Inflectarius smithi


As one should know, being small and living in a large habitat with many predators requires protecting  ones self; if you don't you could potentially be eaten. With Inflectarius smithi being a part of the Phylum Mollusca, it has a notable calcium carbonate shell that it uses for protecting its softer tissues. As you read from the Habitat page, Inflectarius smithi lives in calcium rich areas to develop its shell as it grows. To aid in protecting its softer body, when attacked by a predator, the snail pulls its body inward into the shell, closing off the entrance with a plug called an operculum or a mucus barrier; these are also used to seal in moisture.

An empty Inflectarius smithi shell with some dark, moist soil stuck in some of the periostracal hairs on the outside of the shell. Photo taken by Bill Frank <>

Inflectarius smithi are relatively small. Henry Pilsbry quotes G. H. Clapp that, on average, they are around 15 mm in length (Pilsbry, 1940). When one looks closely at an uninhabited Inflectarius smithi shell, one can see there are periostracal hairs that cover the entire outside of the shell (Auffenberg et al, 1989). In a sense the development of these spiky hairs makes Inflectarius smithi a little more unpleasant to try to eat. Also, Henry Pilsbry quotes from H.H. Smith that Inflectarius smithi are covered with dark soil that gets stuck in the hairs on the shell as it buries itself, as you see the remnants of on in the above picture (Pilsbry, 1940). Burying itself makes it even harder for their predators to locate them, and it also helps to retain moisture.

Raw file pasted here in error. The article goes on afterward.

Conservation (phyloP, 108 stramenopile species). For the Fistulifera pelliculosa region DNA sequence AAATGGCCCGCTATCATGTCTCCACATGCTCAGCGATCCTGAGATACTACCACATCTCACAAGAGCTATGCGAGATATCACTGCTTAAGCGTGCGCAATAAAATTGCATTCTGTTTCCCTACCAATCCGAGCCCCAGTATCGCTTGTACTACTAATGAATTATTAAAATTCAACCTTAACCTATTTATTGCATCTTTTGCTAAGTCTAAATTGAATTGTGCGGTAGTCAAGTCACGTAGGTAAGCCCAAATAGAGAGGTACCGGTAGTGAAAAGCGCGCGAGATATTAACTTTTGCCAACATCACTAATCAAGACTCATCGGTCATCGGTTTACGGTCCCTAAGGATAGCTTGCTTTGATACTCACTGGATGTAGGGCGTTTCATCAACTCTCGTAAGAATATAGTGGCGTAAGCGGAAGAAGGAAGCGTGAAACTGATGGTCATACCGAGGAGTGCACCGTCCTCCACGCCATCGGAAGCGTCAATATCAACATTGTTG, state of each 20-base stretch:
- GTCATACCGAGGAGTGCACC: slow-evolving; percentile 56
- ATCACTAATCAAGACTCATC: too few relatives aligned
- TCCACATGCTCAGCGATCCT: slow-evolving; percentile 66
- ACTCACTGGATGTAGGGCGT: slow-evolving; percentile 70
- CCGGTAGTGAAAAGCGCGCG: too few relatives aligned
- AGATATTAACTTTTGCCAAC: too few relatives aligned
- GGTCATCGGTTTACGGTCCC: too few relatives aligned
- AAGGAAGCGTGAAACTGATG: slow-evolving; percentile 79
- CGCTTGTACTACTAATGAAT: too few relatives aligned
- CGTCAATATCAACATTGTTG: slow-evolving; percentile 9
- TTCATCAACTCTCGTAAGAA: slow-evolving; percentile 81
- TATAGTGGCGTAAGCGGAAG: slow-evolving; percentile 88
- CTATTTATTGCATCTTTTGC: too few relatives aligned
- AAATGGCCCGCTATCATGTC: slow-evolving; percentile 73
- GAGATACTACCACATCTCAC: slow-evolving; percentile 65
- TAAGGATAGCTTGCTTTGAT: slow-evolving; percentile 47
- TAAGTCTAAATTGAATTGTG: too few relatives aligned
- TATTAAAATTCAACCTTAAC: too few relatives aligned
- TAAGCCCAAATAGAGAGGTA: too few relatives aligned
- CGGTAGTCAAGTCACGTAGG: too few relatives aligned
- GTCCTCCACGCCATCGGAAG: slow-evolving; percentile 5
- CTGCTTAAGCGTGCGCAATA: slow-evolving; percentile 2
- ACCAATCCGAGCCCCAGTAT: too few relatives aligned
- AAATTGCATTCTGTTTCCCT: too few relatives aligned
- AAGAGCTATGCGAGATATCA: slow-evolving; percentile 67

Interesting Fact: Dr. Perez states that most snails that you find buried in dirt and leaf litter on the forest floor have periostracal hairs on their shells.

Around the opening of the shell there is a thick basal lip with a well developed parietal tooth and a small palatal tooth (Auffenberg et al, 1989). These structures are designed to shrink the size of the opening to increase the difficulty of predators eating the snail, along with providing more surfaces for the mucus to form a protective plug.

Being a Gastropod, Inflectarius smithi has a muscular "foot" on its belly, which is what Gastropod stands for "belly foot." They use this muscular foot to move slowly about their habitats, secreting a mucus to help adhere and slide along the terrain better (Encyclopedia of Life, 2012). Pilsbry quotes Dr. Archer in the fact that Inflectarius smithi are almost always active after dark, where most day-time predators would be sleeping, thus making it safer to find food and mates (Pilsbry, 1940).

One thing that you cannot tell by just looking at Inflectarius smithi, is since it is a terrestrial Gastropod, it developed its mantle cavity to house an air-breathing lung (Eisenhour et al, 2009).

The eyes located at the ends of the uppermost pair of a set of four tentacles, is something unique to land snails (The Poweshiek Skipper Project, 2007). Having a pair of eyes that can move around and high above the body allows the snail to see around itself much better than a pair of fixated eyes attached to the head.

To see the references for the cited information provided in this website, got to the References page. To learn more about me or how to contact me for questions or comments, go to the About Me page.





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